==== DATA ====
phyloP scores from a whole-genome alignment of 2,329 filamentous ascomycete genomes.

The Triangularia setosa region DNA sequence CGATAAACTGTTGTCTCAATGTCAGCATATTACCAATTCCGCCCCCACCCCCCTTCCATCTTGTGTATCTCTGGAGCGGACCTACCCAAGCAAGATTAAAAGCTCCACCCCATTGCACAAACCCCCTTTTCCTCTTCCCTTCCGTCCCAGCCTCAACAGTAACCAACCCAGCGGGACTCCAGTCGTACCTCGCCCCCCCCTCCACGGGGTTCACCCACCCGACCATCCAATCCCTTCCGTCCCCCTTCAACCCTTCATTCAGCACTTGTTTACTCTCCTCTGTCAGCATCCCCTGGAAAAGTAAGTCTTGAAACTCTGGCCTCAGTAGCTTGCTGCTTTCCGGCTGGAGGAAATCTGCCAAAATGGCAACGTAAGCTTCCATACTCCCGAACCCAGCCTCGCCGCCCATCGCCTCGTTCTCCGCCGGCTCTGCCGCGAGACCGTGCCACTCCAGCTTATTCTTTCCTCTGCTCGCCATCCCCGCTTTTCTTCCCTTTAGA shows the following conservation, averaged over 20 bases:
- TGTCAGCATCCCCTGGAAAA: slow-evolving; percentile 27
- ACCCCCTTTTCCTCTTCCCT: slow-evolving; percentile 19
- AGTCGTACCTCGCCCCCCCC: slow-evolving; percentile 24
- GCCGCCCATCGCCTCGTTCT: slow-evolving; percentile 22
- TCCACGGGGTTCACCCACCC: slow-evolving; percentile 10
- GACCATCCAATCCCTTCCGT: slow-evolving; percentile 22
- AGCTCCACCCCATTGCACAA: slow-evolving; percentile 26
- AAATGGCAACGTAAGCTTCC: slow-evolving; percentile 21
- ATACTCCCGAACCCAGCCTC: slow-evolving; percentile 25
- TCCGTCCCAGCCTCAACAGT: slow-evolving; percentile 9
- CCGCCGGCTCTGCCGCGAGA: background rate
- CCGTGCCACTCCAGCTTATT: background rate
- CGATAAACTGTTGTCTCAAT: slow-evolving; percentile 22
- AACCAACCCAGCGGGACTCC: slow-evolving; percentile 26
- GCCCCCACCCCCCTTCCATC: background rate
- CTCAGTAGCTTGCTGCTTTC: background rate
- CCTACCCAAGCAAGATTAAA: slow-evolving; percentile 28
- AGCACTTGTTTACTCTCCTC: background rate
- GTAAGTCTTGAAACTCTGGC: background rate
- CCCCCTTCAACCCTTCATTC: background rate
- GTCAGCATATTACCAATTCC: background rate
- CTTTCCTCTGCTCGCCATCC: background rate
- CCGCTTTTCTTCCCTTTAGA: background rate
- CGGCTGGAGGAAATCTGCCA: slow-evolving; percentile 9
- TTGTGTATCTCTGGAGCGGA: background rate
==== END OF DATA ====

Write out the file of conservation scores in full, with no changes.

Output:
phyloP scores from a whole-genome alignment of 2,329 filamentous ascomycete genomes.

The Triangularia setosa region DNA sequence CGATAAACTGTTGTCTCAATGTCAGCATATTACCAATTCCGCCCCCACCCCCCTTCCATCTTGTGTATCTCTGGAGCGGACCTACCCAAGCAAGATTAAAAGCTCCACCCCATTGCACAAACCCCCTTTTCCTCTTCCCTTCCGTCCCAGCCTCAACAGTAACCAACCCAGCGGGACTCCAGTCGTACCTCGCCCCCCCCTCCACGGGGTTCACCCACCCGACCATCCAATCCCTTCCGTCCCCCTTCAACCCTTCATTCAGCACTTGTTTACTCTCCTCTGTCAGCATCCCCTGGAAAAGTAAGTCTTGAAACTCTGGCCTCAGTAGCTTGCTGCTTTCCGGCTGGAGGAAATCTGCCAAAATGGCAACGTAAGCTTCCATACTCCCGAACCCAGCCTCGCCGCCCATCGCCTCGTTCTCCGCCGGCTCTGCCGCGAGACCGTGCCACTCCAGCTTATTCTTTCCTCTGCTCGCCATCCCCGCTTTTCTTCCCTTTAGA shows the following conservation, averaged over 20 bases:
- TGTCAGCATCCCCTGGAAAA: slow-evolving; percentile 27
- ACCCCCTTTTCCTCTTCCCT: slow-evolving; percentile 19
- AGTCGTACCTCGCCCCCCCC: slow-evolving; percentile 24
- GCCGCCCATCGCCTCGTTCT: slow-evolving; percentile 22
- TCCACGGGGTTCACCCACCC: slow-evolving; percentile 10
- GACCATCCAATCCCTTCCGT: slow-evolving; percentile 22
- AGCTCCACCCCATTGCACAA: slow-evolving; percentile 26
- AAATGGCAACGTAAGCTTCC: slow-evolving; percentile 21
- ATACTCCCGAACCCAGCCTC: slow-evolving; percentile 25
- TCCGTCCCAGCCTCAACAGT: slow-evolving; percentile 9
- CCGCCGGCTCTGCCGCGAGA: background rate
- CCGTGCCACTCCAGCTTATT: background rate
- CGATAAACTGTTGTCTCAAT: slow-evolving; percentile 22
- AACCAACCCAGCGGGACTCC: slow-evolving; percentile 26
- GCCCCCACCCCCCTTCCATC: background rate
- CTCAGTAGCTTGCTGCTTTC: background rate
- CCTACCCAAGCAAGATTAAA: slow-evolving; percentile 28
- AGCACTTGTTTACTCTCCTC: background rate
- GTAAGTCTTGAAACTCTGGC: background rate
- CCCCCTTCAACCCTTCATTC: background rate
- GTCAGCATATTACCAATTCC: background rate
- CTTTCCTCTGCTCGCCATCC: background rate
- CCGCTTTTCTTCCCTTTAGA: background rate
- CGGCTGGAGGAAATCTGCCA: slow-evolving; percentile 9
- TTGTGTATCTCTGGAGCGGA: background rate